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Our Baltimore medication error injury blog recently reported that according to the Institute of Medicine, 1.5 million medication error injuries occur every year around the country that are preventable, and as many as 98,000 deaths due to medical errors.

When Nelson Bailey decided to have elective surgery for diverticulitis, a condition causing him abdominal discomfort, he was told that he would be out of the Good Samaritan Medical Center in around four days. What Bailey didn’t expect, according to a recent article in the Sun Sentinel, was that he would suffer from two different and equally serious medical errors at the hospital that would change his live completely.

Bailey, a Palm Beach County judge, underwent the intestinal surgery in October 2009, where the surgeon made a medical error by mistakenly leaving a surgical sponge inside Bailey’s body—that was reportedly as big as a washcloth, and was left to fester for five months.

When Bailey was recovering from surgery he then experienced a hospital pharmacy error, after the pharmacy prepared the incorrect medication. The doctor had reportedly ordered blood pressure lowering medication, but when the wrong medication was sent from the pharmacy, the nurse gave him the drug without double checking the drug label.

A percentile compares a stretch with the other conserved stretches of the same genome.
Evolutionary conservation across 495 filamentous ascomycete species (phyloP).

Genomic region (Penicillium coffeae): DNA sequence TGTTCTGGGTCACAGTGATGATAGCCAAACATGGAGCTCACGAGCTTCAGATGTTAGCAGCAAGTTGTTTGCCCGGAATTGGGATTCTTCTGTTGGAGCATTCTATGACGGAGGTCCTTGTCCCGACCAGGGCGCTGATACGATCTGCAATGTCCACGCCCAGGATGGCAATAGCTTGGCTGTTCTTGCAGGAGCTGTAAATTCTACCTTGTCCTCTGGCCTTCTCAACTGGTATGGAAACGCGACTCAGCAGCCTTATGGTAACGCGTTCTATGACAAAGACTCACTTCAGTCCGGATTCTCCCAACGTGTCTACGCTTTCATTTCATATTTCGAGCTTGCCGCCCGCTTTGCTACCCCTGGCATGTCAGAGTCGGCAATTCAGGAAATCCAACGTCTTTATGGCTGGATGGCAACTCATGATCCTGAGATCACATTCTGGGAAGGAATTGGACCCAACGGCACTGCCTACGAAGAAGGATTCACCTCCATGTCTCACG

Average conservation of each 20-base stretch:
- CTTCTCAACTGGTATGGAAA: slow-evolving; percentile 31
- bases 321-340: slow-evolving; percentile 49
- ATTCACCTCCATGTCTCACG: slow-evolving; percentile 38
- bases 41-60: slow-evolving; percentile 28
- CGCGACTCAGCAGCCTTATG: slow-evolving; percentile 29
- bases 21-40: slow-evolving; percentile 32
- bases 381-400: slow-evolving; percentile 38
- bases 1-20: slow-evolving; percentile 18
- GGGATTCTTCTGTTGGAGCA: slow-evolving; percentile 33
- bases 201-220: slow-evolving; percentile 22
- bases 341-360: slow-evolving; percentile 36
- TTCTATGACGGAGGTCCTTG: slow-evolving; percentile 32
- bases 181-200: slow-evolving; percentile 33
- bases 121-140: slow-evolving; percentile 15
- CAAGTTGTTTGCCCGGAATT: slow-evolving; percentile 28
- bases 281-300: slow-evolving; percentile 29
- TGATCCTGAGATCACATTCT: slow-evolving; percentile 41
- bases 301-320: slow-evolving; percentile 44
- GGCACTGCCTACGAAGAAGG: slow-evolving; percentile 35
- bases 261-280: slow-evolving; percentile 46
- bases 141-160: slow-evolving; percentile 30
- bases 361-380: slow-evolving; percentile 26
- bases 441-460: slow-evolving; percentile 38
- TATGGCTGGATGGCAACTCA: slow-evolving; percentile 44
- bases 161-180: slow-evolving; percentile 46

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In a recent Baltimore County pharmacy misfill injury blog, our attorneys discussed a tragic medical error that caused the death of an premature infant, after a pharmacy technician accidentally entered the wrong information into the computer, causing the intravenous solution prepared buy an automated machine to contain a lethal dose of sodium chloride. This pharmacy error has reportedly brought the issue of electronic medical health records safety concerns back into the forefront of patient safety.

As our attorneys have reported in a related Hartford County medication error injury blog, the medical industry is shifting toward electronic medical records and computerized systems that make medical processes and prescription orders automatic, in an effort to reduce pharmacy error injury or wrongful death.

The Chicago Tribune reports that the federal government is also currently helping the digital shift by giving $23 billion in incentives to healthcare providers who purchase the electronic systems, with the hopes that these medical technologies will help increase access to patients’ medical information, help healthcare providers communicate better with each other, help doctors to see test results more quickly, and implement electronic safeguards to remind doctors about recommended medical practices, or to alert them about harmful drug interactions before prescribing.